Background Heat adaptation is protective against heat illness however its role in heat syncope, due to reflex mechanisms, has not been conclusively established. The aim of this study was to evaluate if heat acclimation (HA) was protective against heat syncope and to ascertain underlying physiological mechanisms.
Method 22 (17 males, 5 females) endurance trained cyclists were randomised to either 8 days of mixed active and passive HA (HEAT) or temperate exercise (CONTROL). Prior to, and following, the interventions participants underwent a HUT with graded lower body negative pressure (LBNP) continued until presyncope with measurement of cardiovascular parameters. Heat stress testing was performed to determine physiological and perceptual measures of HA.
Results There was a significant increase in orthostatic tolerance (OT), as measured by HUT/LBNP, in the HEAT group (preintervention; 28±9 mins, post-intervention; 40±7 mins) compared to CONTROL (pre-intervention; 30±8 mins, post-intervention; 33±5 mins) (p= 0.0116). Heat acclimation resulted in a significantly reduced peak and mean rectal and skin temperature (p<0.0141), peak heat rate (p<0.0033), thermal comfort (p<0.0411) and rating of perceived exertion (p<0.0251). There was a significantly increased plasma volume in the HEAT group in comparison to CONTROL (p=0.0293).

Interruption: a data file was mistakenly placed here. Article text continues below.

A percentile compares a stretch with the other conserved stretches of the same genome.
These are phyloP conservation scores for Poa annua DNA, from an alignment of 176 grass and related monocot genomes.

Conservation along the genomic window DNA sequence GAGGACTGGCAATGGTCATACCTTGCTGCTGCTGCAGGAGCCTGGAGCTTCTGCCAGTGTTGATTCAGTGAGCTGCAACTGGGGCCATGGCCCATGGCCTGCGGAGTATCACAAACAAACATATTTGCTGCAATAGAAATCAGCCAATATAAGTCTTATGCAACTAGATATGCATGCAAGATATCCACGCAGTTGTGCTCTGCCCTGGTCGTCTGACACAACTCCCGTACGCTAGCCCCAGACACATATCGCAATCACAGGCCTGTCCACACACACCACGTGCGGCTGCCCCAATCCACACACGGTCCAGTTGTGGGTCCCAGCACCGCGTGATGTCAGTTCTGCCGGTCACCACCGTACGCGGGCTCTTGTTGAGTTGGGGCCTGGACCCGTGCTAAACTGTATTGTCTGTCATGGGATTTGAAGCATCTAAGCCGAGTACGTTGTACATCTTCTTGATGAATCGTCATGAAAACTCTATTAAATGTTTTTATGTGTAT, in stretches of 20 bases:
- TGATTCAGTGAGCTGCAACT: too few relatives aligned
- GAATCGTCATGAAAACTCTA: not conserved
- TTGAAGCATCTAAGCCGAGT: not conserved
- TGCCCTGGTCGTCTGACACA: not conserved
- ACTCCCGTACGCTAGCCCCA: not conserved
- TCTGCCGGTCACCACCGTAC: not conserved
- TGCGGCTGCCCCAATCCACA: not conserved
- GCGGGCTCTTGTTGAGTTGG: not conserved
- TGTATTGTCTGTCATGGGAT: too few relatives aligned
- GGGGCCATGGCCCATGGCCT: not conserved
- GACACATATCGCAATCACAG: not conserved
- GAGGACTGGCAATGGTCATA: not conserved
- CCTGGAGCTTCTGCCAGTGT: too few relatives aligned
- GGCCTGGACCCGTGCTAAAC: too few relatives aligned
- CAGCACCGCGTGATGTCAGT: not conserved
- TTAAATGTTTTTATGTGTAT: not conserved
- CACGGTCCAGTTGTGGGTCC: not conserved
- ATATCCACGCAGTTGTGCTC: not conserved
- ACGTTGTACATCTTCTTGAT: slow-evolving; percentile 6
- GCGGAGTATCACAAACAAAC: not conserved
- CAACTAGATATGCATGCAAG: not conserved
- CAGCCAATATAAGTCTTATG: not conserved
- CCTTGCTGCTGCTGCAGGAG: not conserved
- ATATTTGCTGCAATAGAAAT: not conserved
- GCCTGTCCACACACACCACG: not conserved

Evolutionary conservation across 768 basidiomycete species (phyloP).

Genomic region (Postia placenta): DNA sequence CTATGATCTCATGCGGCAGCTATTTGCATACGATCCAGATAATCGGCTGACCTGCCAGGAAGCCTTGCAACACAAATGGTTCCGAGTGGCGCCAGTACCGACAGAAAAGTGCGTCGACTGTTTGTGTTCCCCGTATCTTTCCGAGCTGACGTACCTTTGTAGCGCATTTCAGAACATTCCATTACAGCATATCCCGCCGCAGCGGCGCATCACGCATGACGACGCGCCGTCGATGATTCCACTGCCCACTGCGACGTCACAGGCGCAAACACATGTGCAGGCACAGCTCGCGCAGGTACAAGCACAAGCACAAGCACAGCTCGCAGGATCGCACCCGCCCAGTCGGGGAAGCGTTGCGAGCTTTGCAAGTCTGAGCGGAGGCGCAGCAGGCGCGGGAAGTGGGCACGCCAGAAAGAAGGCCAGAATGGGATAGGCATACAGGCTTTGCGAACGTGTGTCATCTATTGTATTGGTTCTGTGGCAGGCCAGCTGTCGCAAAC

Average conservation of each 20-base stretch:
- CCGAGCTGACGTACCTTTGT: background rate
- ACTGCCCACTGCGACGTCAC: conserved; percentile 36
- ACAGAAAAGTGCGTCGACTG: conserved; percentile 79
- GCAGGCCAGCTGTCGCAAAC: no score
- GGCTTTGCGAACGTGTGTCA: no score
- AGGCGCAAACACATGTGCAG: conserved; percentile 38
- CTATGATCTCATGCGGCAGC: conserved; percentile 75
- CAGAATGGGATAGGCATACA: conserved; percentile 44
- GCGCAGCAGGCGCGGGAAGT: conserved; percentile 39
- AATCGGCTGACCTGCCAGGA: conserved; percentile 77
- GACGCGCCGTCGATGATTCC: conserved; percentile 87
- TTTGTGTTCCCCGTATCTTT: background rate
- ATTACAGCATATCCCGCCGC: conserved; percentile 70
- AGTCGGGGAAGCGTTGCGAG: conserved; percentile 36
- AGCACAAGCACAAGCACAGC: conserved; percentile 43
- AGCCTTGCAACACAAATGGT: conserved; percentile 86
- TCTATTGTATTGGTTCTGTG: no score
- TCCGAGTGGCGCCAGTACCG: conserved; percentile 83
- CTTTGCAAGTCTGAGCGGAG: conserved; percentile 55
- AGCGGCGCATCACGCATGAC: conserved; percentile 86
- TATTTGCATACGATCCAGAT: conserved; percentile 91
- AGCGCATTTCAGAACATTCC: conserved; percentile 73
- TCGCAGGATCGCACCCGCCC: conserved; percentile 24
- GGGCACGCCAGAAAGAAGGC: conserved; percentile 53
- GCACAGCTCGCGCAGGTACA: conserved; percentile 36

Conclusions Heat adaptation causes improvements in OT and is likely to be beneficial in patients with heat exacerbated reflex syncope. Heat acclimation mediated PV expansion is the likely predominant physiological mechanism underlying improved OT. These data offer opportunities to improve health and wellbeing of service personnel with economic, logistical and reputational benefits for the UK Armed Forces.
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